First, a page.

Yogesh Dhimate

Notes to Myself

Dec 30, 2020 - 4 minute read - Comments - Personal

How Intermittent Fasting Saved My Life

One of my goals for 2020 was to stick to an intermittent fasting routine. I completed 6600 hours of fasting in 2020. On average, that’s 18 hours of fasting every day, for 365 days. Other interesting stats include the longest streak of 440 fasts and the longest fast of 37 hours. I did reasonably well to maintain a healthy weight despite stress-induced binge eating during the pandemic.

My fasting journey started in mid of 2019. In the second half of July 2019, I was experiencing sharp pain in my left arm and shoulder. During that week in the middle of the night, I woke up all sweaty, with shortness of breath. I anxiously started googling for the nearest urgent care location, and the shortest path to reach there, just in case I need to rush. Fortunately in the next few minutes, I regained control of my breath. I drank a glass of water and decided to wait until morning. I visited my primary care physician the next day to find out what’s going on, and potentially plan for my angioplasty or bypass surgery (or whatever they do to fix the heart-related problem).

I like my doctor. He is not aggressive with any medications or prescriptions. His advice usually contains words like an embrace, adapt, or wait. After performing preliminary checks he confirmed that while the incident was indeed frightening, and showed all the symptoms of cardiac arrest, it was not a heart attack! The subsequent lipid profile tests etc confirmed his diagnosis.

While the diagnosis was good, when I carefully looked at the lab results, my LDL cholesterol was at the upper threshold of the safe range. My BMI was indicating that I was overweight. The pain in my left arm wasn’t completely gone. What if my doctor was wrong? This was a clue that I needed to make changes in my lifestyle. Fortunately, two things happened.

  1. I read an interesting article about magician Penn Gillette losing 100 pounds by fasting for 3 months. He essentially followed One Meal A Day approach to maintain the weight loss.
  2. I met a friend who had lost about 20 pounds in 3 months by following the intermittent fasting practice. It was super impressive.

I started taking deep dive into some internet research to understand the basics of intermittent fasting. While it looks like a modern fad, it has been practiced for centuries by various cultures and religions. For example, Hindu Lunar calendar has a 2-week schedule based on the full moon and new moon. On the 11th day after the full moon and new moon, one fasts from sunrise to sunset. That’s twice a month. It’s called Ekadashi fast.

The physiology of fasting is fascinating. Once you have the food, the digestion kicks in, and food breaks into glucose, amino acids, and fatty acids. Ghrelin or the ‘hunger hormone’ decreases and insulin increases. Insulin carries the nutrients into cells to be stored as glycogen, fat, etc., or used as energy. This phase - anabolic - lasts for 4 hours.

After the anabolic phase, the catabolic phase kicks in. For the next 12 hours, your blood glucose continues to drop and the liver starts breaking down glycogen for energy.

The catabolic phase transitions to the fat-burning phase. That’s 16 hours after you ate. As the name indicates, during the fat burning phase fat stores break down for energy. The fat burning phase lasts for 8 hours and transitions into the ketosis (and the deep ketosis phase).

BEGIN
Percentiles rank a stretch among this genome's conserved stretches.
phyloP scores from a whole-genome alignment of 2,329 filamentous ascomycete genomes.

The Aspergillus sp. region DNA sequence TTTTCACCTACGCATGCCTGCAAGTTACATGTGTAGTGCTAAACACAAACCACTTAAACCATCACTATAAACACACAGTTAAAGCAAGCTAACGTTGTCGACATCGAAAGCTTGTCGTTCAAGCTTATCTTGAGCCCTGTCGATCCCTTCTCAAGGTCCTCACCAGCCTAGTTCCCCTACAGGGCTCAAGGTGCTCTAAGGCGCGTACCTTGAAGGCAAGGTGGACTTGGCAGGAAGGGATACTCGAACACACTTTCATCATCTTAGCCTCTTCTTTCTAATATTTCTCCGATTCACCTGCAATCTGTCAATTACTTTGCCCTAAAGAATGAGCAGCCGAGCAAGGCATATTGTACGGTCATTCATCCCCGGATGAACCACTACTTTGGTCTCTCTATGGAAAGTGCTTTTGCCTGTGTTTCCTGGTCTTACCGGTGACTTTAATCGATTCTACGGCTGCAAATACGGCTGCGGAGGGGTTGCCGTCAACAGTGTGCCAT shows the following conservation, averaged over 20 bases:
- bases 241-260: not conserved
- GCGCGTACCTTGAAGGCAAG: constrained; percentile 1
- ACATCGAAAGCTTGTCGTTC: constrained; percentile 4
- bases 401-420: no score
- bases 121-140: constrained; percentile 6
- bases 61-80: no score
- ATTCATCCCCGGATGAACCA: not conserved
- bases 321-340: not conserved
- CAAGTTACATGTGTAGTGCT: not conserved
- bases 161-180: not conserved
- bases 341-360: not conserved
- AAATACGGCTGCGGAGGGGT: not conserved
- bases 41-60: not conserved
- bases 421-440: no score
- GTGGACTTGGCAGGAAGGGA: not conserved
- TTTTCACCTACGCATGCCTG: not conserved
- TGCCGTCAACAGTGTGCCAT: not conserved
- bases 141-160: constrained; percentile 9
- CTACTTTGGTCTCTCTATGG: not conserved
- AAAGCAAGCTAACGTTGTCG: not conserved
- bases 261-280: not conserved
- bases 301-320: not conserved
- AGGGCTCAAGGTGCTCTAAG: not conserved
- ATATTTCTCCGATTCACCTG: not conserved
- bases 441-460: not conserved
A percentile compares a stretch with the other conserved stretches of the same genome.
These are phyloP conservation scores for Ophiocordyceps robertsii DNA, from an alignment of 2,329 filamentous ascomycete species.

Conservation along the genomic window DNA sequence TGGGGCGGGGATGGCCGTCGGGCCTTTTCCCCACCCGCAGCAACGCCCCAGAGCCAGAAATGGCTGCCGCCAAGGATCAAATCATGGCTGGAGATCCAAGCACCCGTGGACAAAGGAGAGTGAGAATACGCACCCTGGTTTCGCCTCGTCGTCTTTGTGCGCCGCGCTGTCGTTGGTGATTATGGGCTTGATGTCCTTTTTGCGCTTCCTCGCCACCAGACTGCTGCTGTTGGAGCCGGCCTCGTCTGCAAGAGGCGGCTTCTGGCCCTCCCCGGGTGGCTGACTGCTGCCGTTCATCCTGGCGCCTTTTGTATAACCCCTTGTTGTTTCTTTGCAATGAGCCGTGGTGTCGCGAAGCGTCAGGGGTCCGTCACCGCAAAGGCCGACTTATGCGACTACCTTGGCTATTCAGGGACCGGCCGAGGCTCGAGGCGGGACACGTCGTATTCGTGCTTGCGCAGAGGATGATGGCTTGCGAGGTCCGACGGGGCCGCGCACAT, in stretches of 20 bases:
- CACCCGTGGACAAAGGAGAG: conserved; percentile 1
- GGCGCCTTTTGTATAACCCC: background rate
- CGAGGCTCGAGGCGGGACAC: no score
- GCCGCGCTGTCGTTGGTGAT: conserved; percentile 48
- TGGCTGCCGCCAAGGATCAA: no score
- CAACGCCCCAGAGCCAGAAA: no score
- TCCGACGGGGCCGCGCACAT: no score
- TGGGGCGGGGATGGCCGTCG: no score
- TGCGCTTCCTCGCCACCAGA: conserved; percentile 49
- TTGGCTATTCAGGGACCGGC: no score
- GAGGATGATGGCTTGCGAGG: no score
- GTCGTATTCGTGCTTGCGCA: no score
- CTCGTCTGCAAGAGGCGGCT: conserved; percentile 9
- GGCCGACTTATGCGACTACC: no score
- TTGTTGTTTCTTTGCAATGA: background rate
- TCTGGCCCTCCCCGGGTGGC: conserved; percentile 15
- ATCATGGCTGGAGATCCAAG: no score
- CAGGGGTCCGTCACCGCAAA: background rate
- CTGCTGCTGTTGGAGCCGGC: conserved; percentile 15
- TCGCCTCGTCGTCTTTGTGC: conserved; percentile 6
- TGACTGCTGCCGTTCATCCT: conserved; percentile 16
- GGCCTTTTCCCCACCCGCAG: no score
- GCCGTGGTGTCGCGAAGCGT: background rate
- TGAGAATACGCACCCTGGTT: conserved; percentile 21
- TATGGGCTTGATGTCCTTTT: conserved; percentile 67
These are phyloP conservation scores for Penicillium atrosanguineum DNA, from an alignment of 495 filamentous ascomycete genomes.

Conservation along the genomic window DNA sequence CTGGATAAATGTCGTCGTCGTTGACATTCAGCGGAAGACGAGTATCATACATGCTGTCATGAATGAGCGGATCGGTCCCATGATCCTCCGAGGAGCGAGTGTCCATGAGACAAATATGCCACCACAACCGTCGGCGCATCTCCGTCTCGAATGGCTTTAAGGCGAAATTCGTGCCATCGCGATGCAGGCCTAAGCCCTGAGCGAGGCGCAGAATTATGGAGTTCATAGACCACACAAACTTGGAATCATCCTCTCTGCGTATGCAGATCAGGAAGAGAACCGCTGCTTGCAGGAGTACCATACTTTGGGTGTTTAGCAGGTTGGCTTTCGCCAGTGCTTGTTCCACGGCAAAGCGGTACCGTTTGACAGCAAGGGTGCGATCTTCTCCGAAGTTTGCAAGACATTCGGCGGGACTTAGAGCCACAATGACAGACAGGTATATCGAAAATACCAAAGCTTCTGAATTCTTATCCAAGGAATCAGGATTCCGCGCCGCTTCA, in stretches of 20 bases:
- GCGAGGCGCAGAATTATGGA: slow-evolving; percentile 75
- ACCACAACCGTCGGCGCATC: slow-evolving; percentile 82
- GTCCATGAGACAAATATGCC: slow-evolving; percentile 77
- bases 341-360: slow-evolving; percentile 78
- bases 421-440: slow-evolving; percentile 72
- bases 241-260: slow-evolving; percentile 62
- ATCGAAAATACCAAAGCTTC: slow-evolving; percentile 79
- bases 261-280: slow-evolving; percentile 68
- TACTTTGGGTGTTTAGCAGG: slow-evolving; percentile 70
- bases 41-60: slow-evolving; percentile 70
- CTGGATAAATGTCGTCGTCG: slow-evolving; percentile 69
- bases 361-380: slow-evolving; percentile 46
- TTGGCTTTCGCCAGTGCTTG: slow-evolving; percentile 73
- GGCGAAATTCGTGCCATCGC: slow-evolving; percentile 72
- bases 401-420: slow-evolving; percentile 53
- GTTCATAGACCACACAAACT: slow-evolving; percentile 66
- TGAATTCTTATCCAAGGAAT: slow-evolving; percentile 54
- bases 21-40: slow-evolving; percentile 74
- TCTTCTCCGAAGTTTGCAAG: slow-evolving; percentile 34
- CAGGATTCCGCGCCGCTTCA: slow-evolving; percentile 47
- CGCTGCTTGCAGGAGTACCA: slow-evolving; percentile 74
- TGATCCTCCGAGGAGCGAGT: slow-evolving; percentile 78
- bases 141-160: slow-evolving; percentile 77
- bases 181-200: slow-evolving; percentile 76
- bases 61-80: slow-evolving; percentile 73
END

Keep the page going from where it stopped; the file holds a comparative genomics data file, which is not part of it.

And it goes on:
graph LR Z("fa:fa-hamburger")-.->A(Anabolic) A(Anabolic) -. 0-4

hrs .-> B(Catabolic) B(Catabolic) -. 4-16

hrs .-> C(Fat
Burning) C(Fat
Burning) -. 16-24

hrs .-> D(Ketosis) D(Ketosis) -. 24-72

hrs .-> E(Deep
Ketosis)

I will not go into a lot of technical details here. That’s the basic overview of the physiology of fasting.

Coming back to the point. In August 2019, I started my fasting journey with a 16/8 schedule which meant 16-hour fasting and an 8-hour eating window. Just within a week or so I got used to it. I found it too easy, then I transitioned to the 18/6 schedule. And eventually settled on the 20/4 schedule for most of 2019. I use Zero Fasting to keep me motivated. I got the results I hoped for and did not experience any pain in my left arm or shoulder since then.

Note: To put in Penn Gillette’s words. If you take health and nutrition advice from a random internet stranger. You are an idiot.

Dec 29, 2020 - 3 minute read - Comments - Programming

Upload Attachments to Salesforce Using MuleSoft

This question comes up occasionally in my conversations with customers. Often there is a need to programmatically upload an attachment (a pdf or an image) file to Salesforce using MuleSoft. If the integration developer is not very familiar with the Salesforce Platform, it usually confusing due to the way Salesforce manages the attachments.

As shown in the following ER diagram, there are multiple entities involved in storing and managing the attachments in Salesforce

erDiagram ContentDocument ||--|{ ContentDocumentLink : has ContentDocument { string Id string Title string PathOnClient date CreatedDate } ContentDocumentLink ||--|| Account : linkedEntity ContentDocumentLink { string Id reference LinkedEntityId reference ContentDocumentId picklist ShareType picklist Visibility } Account { string Id string AccountNumber } ContentDocumentLink ||--|| Contact : linkedEntity Contact { string Id string FirstName string LastName } ContentDocumentLink ||--|| sObject : linkedEntity sObject { string Id string SomeProperty }